I am going to risk giving some unsolicited advice based on your modified code. While I hope that you might consider the reasoning and use the methods I demonstrated, I really feel that your original question is generally applicable to a wider audience, and i want others that may happen along to know why I used what I did.

XPath Predicates

My example was coded as:

CODE --> XPath

//CaseParty[Connection/@Word = 'GRD'][count(Connection/RemoveDate) = 0] 
You recoded this as:

CODE --> XPath

//CaseParty[Connection[(@Word='GRD') and (not(RemovedDate))]] 
Rather than nesting predicates (the expressions contained in square brackets), as you did, I 'stacked' the predicates one after the other. You basically used the booleand operator and where I simply added another predicate.

Consider how predicates operate in this example. First the node-set //CaseParty is created. Then the first predicate is applied to that node-set, creating another node-set. In your case, there is only one predicate operating on the //CaseParty node-set; your second predicate is evaluated multiple times (once per CaseParty node) before the outer node-set can be determined.

In my example, the first predicate is applied, creating a temporary node-set, and then the second predicate is applied to that first temporary result (presumably fewer than all the CaseParty nodes in the document), giving the final node-set.

So, you may think that this is merely a matter of style, and that there is no difference in the final result. And, for this particular situation, that is true. (In my minds eye, I imagine the 'stacked' predicates to be more efficient, and they are certainly easier to read left-to-right.)

But there is a trap waiting for the unwary. Remember that the nodes in the node-set are in 'document order' unless sorted or otherwise coerced into a different order (more about which later). So, one has to be careful when using the position() function. To illustrate the trap, let's replace the second predicate with [position()=1], which can be abbreviated [1]:

CODE --> XPath

//CaseParty[Connection/@Word = 'GRD'][1] 
versus:

CODE --> XPath

//CaseParty[Connection[(@Word='GRD') and position()=1]] 
versus:

CODE --> XPath

//CaseParty[Connection[(@Word='GRD')] and position()=1] 

Note that these are not equivalent. The first returns the first //CaseParty node in document order that has a node satisfying Connection/@Word = 'GRD'. The second example will return only those nodes where the first Connection node in document order is the qualifying Connection child node. The third example will return a node only if the first CaseParty node in document order has a qualifying Connection child node.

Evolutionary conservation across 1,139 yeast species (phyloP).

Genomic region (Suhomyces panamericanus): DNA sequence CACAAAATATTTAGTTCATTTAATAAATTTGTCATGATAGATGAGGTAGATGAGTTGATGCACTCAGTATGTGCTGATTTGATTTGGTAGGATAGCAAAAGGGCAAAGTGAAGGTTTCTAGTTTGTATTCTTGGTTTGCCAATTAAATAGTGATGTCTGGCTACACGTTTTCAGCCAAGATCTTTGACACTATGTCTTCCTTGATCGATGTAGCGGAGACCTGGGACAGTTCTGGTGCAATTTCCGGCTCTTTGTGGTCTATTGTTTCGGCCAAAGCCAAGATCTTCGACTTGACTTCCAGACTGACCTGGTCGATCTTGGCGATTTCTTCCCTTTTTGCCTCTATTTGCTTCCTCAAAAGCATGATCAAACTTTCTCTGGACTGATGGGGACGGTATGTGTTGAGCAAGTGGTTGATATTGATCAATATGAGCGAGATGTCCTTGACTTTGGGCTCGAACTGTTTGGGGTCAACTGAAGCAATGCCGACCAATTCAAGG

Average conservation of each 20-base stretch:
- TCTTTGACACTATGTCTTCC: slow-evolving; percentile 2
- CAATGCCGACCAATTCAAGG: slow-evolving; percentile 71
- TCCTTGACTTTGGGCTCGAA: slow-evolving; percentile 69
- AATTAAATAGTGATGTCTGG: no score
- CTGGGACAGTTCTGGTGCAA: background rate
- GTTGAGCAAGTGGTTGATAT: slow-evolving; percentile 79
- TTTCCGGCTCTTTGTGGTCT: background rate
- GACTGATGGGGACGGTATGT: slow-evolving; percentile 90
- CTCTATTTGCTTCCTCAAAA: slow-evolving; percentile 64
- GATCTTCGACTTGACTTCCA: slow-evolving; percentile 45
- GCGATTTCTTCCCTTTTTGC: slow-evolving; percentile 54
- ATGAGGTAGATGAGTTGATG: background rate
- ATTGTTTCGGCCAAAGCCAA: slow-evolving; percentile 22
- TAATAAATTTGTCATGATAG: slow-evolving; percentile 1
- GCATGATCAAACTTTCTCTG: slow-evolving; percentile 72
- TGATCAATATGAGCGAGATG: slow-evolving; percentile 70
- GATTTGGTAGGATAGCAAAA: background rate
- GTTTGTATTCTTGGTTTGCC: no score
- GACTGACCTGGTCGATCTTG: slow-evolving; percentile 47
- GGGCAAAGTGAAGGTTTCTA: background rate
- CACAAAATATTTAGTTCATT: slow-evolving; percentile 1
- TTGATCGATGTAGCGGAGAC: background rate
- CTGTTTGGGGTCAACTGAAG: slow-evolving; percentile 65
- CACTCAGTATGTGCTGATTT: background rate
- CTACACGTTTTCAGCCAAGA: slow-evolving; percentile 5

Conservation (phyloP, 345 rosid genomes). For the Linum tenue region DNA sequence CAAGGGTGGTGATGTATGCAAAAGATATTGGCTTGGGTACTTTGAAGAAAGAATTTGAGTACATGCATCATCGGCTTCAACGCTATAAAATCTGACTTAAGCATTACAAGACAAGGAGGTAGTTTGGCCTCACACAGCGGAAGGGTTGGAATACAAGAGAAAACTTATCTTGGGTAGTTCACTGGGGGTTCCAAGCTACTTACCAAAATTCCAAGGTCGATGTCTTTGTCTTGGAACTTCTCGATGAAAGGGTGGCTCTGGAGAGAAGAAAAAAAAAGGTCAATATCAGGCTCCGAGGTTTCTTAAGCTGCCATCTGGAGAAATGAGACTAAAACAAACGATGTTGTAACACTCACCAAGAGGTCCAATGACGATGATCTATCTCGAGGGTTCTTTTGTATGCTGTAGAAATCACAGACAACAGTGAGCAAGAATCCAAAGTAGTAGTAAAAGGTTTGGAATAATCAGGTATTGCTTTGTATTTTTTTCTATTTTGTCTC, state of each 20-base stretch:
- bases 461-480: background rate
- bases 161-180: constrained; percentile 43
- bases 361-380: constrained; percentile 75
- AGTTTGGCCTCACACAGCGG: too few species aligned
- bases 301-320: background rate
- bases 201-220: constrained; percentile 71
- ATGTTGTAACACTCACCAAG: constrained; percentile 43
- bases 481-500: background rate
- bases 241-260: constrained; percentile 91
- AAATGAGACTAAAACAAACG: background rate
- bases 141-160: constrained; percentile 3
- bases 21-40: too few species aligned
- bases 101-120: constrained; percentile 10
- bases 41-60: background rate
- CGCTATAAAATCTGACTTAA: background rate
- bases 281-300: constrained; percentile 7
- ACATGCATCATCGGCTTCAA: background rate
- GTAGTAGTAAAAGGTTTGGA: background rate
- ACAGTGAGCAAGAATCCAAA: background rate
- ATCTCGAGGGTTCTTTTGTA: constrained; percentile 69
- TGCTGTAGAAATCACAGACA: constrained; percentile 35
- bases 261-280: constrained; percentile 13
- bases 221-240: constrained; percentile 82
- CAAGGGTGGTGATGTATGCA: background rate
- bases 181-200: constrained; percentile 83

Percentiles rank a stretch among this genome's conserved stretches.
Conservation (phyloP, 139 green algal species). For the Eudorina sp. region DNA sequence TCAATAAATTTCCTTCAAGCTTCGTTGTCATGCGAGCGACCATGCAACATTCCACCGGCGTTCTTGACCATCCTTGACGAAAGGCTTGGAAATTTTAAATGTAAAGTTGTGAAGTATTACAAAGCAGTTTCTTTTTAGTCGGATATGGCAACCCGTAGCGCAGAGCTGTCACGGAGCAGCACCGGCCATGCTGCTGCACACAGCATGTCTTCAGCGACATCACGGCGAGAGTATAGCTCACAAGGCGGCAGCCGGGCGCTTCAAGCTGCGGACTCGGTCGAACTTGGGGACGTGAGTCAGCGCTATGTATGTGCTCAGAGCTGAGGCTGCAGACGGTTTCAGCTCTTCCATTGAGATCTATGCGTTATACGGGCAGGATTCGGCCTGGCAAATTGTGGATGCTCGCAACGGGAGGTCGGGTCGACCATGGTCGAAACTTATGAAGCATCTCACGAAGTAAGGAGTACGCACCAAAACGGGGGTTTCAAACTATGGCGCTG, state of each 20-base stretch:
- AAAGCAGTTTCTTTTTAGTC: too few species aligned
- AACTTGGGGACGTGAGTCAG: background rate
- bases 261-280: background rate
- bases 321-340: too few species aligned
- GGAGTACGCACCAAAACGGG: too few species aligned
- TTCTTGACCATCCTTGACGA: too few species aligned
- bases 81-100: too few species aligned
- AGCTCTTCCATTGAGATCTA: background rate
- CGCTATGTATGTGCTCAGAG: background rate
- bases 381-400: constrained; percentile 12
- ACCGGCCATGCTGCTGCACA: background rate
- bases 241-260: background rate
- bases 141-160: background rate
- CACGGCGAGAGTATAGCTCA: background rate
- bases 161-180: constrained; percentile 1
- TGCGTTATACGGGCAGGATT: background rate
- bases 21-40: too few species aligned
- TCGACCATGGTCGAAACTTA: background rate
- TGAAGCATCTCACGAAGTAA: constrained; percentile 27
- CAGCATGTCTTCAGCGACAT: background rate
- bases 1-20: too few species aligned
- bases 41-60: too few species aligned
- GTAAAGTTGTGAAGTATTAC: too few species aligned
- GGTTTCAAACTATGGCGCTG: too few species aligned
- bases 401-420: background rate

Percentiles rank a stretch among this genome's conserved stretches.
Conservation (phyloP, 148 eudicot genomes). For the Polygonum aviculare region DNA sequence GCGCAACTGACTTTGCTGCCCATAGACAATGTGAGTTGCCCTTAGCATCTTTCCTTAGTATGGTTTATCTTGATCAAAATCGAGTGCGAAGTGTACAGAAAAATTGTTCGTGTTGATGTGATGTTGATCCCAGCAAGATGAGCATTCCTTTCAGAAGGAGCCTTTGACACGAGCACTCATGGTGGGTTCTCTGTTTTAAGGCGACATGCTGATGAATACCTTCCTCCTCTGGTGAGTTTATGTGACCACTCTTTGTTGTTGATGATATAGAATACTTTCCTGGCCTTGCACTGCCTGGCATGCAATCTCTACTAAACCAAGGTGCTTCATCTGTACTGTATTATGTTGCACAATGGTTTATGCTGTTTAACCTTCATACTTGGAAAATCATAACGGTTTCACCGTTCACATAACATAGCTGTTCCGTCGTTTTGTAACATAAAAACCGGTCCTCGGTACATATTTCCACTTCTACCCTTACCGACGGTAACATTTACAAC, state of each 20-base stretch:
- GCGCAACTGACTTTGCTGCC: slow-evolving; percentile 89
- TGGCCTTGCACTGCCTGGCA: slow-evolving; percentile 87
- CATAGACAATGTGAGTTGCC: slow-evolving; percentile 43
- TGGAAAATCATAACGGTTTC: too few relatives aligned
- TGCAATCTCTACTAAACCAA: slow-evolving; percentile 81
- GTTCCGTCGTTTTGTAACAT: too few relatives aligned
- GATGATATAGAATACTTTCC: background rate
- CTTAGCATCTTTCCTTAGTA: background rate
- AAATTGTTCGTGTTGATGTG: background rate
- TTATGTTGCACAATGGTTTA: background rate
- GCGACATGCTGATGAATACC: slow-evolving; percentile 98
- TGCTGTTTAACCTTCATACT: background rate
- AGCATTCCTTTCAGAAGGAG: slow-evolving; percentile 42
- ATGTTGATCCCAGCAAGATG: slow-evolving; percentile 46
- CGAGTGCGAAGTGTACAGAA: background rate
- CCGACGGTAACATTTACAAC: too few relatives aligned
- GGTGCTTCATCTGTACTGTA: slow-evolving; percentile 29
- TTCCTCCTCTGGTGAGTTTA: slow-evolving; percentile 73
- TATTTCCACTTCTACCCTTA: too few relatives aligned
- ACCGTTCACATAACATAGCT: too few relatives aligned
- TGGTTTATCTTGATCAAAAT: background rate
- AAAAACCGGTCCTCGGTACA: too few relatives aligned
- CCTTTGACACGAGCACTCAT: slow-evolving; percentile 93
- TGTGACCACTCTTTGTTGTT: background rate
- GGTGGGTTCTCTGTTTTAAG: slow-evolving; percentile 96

I strongly urge the use of the 'stacked' predicate technique to filter node-sets for readability, efficiency and predictability.

(Note: there is another use of predicates where the predicate is applied at the 'step' level of an XPath expression such as /main/subnode[predicate1]/nextlevel[predicate2]/*[1]. This is really another topic, that involves understanding the axis being applied at each step in the XPath expression.)

Use xsl:sort to re-order node-sets out of document order

Your outer xsl:for-each uses the // operator in the XPath expression. The // operator requires a full document scan. Sometimes that can't be helped, and as you observe, I used it too.

However, in order to avoid xsl:sort (apparently) you ended up using the // operator twice inside the outer xsl:for-each. Now only the xsl:if is going to be evaluated in each iteration, so you are essentially turning an order N loop into an order N2 loop. In small input documents, who cares... I have seen careless use of the // operator turn milliseconds into minutes on larger documents.

But the xsl:sort will reorder a node-set (which is merely an array of pointers in the processors memory) with far fewer comparisons.

Conclusion

XSLT is essentially a declarative language. Most programmers come to XSLT from procedural programming education and experience, and sometimes trying to force-fit procedural paradigms onto XSLT just doesn't do the language justice. Certainly some of my earlier examples on this very forum show just how ugly it can get, but a few years of experience, studying the examples of the masters, has helped me move between the two programming paradigms quite a bit more easily.

Tom Morrison
Hill Country Software